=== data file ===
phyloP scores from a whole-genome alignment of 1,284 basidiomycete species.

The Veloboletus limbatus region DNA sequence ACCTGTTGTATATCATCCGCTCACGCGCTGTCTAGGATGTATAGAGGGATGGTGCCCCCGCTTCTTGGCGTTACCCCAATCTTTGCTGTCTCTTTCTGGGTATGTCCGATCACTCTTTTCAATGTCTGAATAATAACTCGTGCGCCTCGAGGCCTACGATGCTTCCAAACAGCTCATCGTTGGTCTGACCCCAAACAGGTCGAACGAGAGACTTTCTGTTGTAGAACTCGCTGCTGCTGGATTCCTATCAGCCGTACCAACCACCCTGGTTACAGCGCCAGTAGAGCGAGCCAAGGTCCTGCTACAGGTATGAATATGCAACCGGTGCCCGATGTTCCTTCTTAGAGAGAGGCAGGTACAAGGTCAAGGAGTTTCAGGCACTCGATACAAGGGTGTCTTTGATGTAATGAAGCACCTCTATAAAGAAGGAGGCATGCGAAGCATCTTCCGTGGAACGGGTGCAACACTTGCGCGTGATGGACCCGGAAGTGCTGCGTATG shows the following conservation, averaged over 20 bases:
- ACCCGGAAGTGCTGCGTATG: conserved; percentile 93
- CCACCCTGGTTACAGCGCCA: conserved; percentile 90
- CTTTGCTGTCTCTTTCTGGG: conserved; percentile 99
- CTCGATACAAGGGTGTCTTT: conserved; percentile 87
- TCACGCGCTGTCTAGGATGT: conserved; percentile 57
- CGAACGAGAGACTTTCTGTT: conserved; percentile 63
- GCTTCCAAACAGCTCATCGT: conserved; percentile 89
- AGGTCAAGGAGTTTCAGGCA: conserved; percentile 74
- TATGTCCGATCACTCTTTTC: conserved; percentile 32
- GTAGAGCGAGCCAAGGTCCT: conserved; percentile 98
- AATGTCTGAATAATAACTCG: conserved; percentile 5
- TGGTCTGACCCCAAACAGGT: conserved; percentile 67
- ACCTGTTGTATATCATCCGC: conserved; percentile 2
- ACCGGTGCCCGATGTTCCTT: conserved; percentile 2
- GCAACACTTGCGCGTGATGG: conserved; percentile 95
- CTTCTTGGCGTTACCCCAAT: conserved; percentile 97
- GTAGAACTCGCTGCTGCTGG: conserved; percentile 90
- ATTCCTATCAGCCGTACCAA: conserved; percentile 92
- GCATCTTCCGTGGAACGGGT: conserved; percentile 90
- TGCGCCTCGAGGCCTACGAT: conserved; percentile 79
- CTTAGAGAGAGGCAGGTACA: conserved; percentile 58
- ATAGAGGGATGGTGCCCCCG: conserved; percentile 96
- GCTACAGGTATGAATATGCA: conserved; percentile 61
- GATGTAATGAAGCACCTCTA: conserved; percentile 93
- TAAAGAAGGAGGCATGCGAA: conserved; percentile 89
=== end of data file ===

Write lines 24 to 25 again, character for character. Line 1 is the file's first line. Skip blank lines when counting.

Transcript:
- ATAGAGGGATGGTGCCCCCG: conserved; percentile 96
- GCTACAGGTATGAATATGCA: conserved; percentile 61